Unformatted text preview: debt, an offset press, and because we now ran the printing for six smaller weeklies, plus our own shoppers' guides, his client was very interested in buyingThe Ford County Times. "How interested?" I asked. "Extremely. If we could look at the books, we could value your company." He left and I made a few phone calls to verify his credibility. He checked out fine, and I collected my current financials. Three days later we met again, this time at night. I did not want Wiley or Baggy or Generated by ABC Amber LIT Converter, http://www.processtext.com/abclit.html anyone else hanging around. News that theTimes was changing hands would be such hot gossip that they'd open the coffee shops at 3 A.M. instead of 5. McGrew crunched the numbers like a seasoned analyst. I waited, oddly nervous, as if the verdict might drastically change my life. "You're clearing a hundred grand after taxes, plus you're taking a salary of fifty grand. Depreciation is another twenty, no interest because you have no debt. That's one-seventy in cash flow, times the standard multiple of six, comes to one million twenty thousand." "And the building?" I asked. He glanced around as if the ceiling might collapse any moment. "These places typically don't sell for much." "A hundred thousand," I said. "Okay. And a hundred thousand for the offset press and other equipment. The total value is somewhere in the neighborhood of one-point-two million." "Is that an offer?" I asked, even more anxious. "It might be. I'll have to discuss it with my client." I had no intention of selling theTimes. I had stumbled into the business, gotten a few lucky breaks, worked hard writing stories and obituaries and selling pages of ads, and now, nine years later, my little company was worth over a million dollars. I was young, still single though I was tired of being lonely and living alone in a mansion with three leftover Hocutt cats that refused to die. I had a...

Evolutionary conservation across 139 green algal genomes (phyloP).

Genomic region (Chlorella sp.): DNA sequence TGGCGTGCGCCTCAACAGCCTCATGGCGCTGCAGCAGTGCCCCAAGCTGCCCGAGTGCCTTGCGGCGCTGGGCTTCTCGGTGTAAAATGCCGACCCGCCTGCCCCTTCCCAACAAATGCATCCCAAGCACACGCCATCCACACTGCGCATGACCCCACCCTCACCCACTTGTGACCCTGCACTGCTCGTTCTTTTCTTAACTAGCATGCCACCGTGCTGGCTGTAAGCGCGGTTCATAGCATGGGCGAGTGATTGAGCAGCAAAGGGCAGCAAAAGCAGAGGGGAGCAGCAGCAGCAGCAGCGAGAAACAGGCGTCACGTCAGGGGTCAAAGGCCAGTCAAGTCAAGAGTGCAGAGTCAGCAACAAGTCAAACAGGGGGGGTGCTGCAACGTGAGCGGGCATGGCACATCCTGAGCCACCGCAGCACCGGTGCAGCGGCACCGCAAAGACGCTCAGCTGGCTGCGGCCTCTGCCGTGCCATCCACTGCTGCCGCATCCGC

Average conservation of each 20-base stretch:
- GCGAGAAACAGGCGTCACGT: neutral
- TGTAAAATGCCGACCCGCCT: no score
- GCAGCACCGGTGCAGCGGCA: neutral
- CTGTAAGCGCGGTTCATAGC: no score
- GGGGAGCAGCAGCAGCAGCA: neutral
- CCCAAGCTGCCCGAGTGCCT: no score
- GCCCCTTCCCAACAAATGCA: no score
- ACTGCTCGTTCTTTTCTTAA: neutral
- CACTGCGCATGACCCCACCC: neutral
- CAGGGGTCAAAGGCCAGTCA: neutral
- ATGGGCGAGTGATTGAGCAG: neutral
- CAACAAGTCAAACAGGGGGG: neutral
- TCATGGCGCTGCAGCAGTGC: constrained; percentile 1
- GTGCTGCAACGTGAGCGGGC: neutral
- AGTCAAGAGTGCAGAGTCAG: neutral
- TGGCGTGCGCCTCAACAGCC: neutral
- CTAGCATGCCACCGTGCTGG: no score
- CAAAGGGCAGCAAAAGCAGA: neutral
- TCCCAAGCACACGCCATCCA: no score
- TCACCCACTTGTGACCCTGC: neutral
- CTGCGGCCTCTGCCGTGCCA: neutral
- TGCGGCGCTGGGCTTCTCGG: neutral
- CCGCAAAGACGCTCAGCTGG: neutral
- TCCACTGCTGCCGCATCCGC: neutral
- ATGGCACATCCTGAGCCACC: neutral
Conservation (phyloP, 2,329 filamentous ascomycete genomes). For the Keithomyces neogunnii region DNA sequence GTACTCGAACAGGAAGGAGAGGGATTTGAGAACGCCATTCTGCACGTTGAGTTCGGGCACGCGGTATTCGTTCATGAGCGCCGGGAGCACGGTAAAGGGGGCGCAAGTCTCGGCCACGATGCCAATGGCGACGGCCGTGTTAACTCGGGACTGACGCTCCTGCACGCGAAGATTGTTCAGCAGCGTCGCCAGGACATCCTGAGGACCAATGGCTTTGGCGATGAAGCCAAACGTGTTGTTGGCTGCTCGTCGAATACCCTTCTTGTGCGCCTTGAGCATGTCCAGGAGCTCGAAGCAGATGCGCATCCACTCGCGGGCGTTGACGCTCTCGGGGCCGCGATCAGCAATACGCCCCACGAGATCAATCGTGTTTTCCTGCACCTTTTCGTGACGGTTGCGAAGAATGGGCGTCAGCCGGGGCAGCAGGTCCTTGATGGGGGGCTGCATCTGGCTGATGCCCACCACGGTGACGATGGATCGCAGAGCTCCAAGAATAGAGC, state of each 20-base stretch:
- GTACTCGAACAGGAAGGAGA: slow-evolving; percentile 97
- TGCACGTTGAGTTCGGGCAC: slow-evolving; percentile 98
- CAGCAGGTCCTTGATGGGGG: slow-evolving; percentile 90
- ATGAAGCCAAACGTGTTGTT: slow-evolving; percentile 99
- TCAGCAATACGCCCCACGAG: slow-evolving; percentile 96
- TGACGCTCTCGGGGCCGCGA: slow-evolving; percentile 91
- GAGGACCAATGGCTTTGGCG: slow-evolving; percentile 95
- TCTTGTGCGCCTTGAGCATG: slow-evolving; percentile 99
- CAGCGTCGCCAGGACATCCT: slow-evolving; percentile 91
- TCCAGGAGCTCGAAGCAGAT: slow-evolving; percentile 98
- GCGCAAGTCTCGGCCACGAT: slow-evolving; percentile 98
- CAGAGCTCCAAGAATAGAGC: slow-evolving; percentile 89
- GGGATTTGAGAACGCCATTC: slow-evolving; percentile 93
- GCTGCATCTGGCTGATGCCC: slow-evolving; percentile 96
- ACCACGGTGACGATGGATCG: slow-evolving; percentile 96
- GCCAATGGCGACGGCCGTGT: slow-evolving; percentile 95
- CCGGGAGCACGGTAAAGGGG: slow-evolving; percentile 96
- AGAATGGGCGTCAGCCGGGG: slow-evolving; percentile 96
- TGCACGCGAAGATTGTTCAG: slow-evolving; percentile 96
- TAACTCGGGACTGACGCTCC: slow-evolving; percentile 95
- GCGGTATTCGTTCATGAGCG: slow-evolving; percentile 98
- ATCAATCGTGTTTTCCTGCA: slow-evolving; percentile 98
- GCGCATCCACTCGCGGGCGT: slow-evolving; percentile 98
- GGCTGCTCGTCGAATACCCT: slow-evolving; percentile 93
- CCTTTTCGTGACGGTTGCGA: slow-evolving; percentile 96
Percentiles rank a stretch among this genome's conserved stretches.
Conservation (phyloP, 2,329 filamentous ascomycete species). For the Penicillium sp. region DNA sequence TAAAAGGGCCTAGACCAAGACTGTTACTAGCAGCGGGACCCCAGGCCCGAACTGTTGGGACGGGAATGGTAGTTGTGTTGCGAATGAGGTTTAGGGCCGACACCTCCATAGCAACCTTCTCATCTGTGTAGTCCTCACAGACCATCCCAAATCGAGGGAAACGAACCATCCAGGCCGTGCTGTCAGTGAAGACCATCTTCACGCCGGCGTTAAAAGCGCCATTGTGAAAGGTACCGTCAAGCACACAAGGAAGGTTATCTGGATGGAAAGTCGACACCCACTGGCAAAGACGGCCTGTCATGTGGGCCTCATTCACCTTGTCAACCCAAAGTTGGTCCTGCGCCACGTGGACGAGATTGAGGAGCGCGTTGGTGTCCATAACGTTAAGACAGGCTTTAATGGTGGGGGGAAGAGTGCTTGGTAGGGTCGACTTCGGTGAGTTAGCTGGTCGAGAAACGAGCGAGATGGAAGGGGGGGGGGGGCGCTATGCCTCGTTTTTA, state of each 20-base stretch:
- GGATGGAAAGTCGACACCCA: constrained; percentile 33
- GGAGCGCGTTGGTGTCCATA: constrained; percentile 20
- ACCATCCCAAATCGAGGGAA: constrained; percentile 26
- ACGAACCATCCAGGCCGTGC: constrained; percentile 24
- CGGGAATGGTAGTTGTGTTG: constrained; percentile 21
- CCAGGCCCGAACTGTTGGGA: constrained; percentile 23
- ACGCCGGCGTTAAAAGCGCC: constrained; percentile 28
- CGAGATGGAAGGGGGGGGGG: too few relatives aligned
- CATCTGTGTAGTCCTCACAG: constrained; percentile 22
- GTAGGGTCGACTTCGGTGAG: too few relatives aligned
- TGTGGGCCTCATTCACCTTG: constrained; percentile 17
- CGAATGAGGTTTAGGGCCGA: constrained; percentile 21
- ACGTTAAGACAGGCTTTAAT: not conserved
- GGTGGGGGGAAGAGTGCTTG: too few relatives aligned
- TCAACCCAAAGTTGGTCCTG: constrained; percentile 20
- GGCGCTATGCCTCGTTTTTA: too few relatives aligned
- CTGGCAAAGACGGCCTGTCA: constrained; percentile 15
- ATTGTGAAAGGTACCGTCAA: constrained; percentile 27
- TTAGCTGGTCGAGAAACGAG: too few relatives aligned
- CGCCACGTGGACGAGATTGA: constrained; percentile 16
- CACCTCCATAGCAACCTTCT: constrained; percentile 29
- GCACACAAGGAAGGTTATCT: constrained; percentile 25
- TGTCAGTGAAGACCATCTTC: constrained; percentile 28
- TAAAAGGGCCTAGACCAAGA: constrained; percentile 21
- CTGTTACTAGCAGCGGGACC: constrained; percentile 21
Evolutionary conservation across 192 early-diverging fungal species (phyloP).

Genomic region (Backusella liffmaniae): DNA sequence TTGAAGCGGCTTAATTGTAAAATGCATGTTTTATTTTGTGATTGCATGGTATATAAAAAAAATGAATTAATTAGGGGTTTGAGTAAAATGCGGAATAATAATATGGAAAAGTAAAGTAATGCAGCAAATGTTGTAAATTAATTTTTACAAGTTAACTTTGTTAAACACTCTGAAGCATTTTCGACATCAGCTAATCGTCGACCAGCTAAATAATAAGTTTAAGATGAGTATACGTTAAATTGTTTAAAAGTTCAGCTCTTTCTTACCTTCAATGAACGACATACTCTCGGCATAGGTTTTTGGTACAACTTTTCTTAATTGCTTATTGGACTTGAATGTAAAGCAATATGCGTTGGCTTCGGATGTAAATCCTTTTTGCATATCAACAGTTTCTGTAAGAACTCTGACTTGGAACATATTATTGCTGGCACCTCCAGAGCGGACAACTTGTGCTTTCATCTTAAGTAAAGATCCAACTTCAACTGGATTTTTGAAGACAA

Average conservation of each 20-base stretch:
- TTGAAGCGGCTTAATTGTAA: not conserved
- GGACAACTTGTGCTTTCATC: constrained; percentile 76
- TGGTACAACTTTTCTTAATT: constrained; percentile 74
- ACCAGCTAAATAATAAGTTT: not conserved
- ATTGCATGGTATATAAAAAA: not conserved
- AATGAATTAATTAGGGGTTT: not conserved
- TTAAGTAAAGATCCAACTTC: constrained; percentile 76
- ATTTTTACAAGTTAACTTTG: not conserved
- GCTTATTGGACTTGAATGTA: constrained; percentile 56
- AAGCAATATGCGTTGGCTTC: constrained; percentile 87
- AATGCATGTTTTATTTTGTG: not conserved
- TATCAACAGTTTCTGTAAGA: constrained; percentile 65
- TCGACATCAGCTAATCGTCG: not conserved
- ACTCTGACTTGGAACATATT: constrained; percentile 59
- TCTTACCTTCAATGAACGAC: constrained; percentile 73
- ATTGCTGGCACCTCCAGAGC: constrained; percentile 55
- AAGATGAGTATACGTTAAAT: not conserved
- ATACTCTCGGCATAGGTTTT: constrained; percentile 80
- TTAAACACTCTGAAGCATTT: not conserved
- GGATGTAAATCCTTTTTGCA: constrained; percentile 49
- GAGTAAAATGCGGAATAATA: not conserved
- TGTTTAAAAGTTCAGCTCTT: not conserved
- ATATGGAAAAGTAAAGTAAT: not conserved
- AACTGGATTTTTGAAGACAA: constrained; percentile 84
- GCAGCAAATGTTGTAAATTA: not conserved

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- Spring '10
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